Android and the OS wars
No losers as Android competes against two heavyweights
Recently at a software developer’s conference there seemed to be a glut of professionals discussing the downfall of Linux. I found this strange, not because we will always have the great divide, those for all OS and those for Microsoft but because Linux and therefore also Ubuntu and Android are gaining in popularity. Even most servers or more importantly, web hosts, where you aren’t paying an arm and a leg to maintain, are using Linux. Of course Linux is not free, there is never a thing such as a free lunch. Even your Samsung OS has a cost attachment, like the millions of Apps floating around.
The cost effectiveness of Linux or the Google OS is not really a factor, the question therefore should be, just how much does it cost to write an app for Android or user software for Linux server? Is a commercially supported version of Windows a better fit for cell-phone technology? In the real world the total cost of ownership of Linux should be small, supported by a network of programming gurus. But Microsoft has made the pain less by adding a virtually infinite number of tools to get he job done. This means higher efficiency and therefore more return on your investment.
Another age old argument is that Linux shares a lot of glory with UNIX. System upgrades have meant that Linux now competes head on with Windows. Is this really an argument? There’s certainly a lot more IT professionals with Windows skills than Linux but the fact remains, in my opinion however, most Linux IT professionals are skilled at Windows as well, not vice versa. At a developer’s conference what would be deemed as factual and what is merely opinion? When your colleague starts arguing about the merits of Windows are they just biased? My own experience has proven this to be the case. Ford Focus or Golf GTi? Mercedes or Audi or BMW? And so it goes on, hence the best new cell phone OS to whip, that Google OS.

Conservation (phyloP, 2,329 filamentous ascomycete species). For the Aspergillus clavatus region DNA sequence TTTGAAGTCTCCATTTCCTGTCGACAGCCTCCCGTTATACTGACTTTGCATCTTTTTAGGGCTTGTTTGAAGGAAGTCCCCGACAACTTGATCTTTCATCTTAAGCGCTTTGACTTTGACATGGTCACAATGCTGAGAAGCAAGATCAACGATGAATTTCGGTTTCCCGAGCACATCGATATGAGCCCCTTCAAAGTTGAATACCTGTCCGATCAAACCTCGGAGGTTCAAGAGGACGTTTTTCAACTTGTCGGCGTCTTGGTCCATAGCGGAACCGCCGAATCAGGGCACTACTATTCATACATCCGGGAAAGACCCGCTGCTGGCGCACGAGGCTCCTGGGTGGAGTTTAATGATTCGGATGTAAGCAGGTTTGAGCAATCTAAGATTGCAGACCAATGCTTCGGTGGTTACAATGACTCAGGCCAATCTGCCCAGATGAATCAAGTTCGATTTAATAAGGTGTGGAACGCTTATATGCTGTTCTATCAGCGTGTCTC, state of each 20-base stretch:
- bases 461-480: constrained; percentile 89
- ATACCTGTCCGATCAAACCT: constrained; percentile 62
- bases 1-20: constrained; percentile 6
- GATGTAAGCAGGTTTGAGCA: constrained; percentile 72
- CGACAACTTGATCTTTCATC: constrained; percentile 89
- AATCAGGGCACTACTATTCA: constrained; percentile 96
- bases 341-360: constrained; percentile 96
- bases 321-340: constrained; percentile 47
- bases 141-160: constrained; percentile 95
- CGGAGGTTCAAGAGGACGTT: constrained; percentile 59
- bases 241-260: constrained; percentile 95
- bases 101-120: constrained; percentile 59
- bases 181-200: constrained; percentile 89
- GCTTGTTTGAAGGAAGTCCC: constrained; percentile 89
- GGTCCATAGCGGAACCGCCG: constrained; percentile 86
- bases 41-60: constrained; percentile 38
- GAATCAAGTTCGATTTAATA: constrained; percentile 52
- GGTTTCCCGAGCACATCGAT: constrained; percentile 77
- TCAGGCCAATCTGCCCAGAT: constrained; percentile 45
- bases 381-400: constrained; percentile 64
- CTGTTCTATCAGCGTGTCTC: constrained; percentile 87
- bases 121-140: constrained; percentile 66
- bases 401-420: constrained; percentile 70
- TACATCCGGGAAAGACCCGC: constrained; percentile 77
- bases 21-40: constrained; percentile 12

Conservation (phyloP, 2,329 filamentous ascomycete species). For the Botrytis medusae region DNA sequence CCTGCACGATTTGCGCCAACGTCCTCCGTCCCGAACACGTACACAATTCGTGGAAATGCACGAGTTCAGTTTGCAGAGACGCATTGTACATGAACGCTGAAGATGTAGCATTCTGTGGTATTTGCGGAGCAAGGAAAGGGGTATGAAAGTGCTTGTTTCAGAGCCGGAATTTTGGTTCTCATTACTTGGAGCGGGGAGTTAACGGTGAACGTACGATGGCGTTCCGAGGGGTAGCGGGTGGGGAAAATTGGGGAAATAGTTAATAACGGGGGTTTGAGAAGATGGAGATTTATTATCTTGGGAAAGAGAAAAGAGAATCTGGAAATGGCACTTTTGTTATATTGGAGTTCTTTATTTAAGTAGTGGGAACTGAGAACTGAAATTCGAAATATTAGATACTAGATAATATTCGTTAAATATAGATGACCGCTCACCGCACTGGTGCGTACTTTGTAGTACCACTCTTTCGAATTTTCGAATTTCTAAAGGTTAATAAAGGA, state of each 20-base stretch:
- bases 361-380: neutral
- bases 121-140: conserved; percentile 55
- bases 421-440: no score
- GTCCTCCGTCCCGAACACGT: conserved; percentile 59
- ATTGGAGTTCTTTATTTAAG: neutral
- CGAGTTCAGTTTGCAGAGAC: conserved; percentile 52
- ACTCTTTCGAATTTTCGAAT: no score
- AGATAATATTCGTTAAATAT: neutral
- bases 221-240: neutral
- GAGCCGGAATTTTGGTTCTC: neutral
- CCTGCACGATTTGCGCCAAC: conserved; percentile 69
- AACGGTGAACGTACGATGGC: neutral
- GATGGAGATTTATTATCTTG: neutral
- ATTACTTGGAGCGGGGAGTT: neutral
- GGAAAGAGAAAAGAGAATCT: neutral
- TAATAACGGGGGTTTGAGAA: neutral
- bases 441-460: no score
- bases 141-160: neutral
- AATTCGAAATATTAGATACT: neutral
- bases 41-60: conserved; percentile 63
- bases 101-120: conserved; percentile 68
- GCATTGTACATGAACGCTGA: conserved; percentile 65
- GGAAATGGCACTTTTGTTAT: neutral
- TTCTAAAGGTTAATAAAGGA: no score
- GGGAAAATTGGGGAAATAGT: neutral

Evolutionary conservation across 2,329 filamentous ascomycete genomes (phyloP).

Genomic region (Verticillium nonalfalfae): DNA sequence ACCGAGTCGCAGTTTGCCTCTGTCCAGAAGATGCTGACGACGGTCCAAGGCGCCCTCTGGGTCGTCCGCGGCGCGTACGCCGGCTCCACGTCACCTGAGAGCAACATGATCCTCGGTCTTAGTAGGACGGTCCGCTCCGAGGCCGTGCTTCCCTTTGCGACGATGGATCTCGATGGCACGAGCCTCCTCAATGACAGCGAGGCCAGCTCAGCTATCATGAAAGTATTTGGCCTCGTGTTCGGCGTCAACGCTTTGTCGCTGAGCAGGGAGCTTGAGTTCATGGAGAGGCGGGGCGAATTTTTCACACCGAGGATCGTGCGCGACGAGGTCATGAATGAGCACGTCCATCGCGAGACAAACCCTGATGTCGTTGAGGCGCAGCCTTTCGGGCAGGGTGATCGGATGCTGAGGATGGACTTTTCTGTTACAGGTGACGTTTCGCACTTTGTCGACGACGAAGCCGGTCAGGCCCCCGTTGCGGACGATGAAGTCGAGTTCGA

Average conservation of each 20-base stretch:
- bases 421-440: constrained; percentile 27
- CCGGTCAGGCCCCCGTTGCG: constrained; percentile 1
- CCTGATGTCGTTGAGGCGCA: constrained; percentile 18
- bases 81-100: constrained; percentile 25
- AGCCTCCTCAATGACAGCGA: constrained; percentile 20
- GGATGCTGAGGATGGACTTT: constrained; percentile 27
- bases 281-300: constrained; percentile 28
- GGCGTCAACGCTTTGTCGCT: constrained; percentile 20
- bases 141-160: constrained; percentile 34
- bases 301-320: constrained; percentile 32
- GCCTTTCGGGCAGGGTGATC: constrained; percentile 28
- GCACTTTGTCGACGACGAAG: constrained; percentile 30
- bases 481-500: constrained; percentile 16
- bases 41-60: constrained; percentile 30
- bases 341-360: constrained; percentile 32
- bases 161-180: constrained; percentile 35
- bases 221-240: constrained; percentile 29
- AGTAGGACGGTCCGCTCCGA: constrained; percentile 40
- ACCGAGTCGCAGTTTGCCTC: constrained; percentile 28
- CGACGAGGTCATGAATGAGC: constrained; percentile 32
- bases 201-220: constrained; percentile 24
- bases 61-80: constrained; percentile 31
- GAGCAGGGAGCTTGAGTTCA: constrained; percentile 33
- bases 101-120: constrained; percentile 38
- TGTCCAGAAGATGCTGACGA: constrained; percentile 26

No, Android is not free. You will pay for the Apps and you cannot advertise a Google product if it is not licensed.
theguardian.com: Android platforms use other non-free firmware, too, and non-free libraries. Aside from those, the source code of Android versions 1 and 2, as released by Google, is free software – but this code is insufficient to run the device. Some of the applications that generally come with Android are non-free, too.
So which OS is THE one to have?
Alphr.com did a side by side comparison:
- Design, look and feel – iOS, Android
Apps – iOS, Android, Windows
Flexibility – Windows, Android, iOS
The results here are really not that surprising. Would the results have been the same in Spain, Portugal, Netherlands or Germany? I have no doubt. I have an iPhone 6. I love it. Colleagues have the Nokia and the Samsung 6, they too love these phones. Samsung released their latest model after the iPhone, this should give a competitive edge. Not so, iPhone users went back to iPhone. Amercan consumers also tend to be pretty brand loyal. Microsoft is new to this but they have the upperhand when it comes to integration with Office. They have a road-map – Office 365 and Microsoft mobility is an extremely powerful integration and for this reason many users are opting for Microsoft over the other two platforms. Google is no slouch here either but just how long will it take to catch up. I’m sounding biased here, which I am. To me, there are no winners, each one has their own boasting rights.
- iPhone and iPads – be creative. Musos love them.
- Android and Google Apps – so many, where to go?
- Microsoft Nokia – Integration
Recently I had the privilege of seeing just how popular certain phones were. A programmer (Windows) was demonstrating the power of the Windows Lumia. We started discussing music and out came his iPhone. Possibly he has a Nexus with him as well.
Makes one think doesn’t it?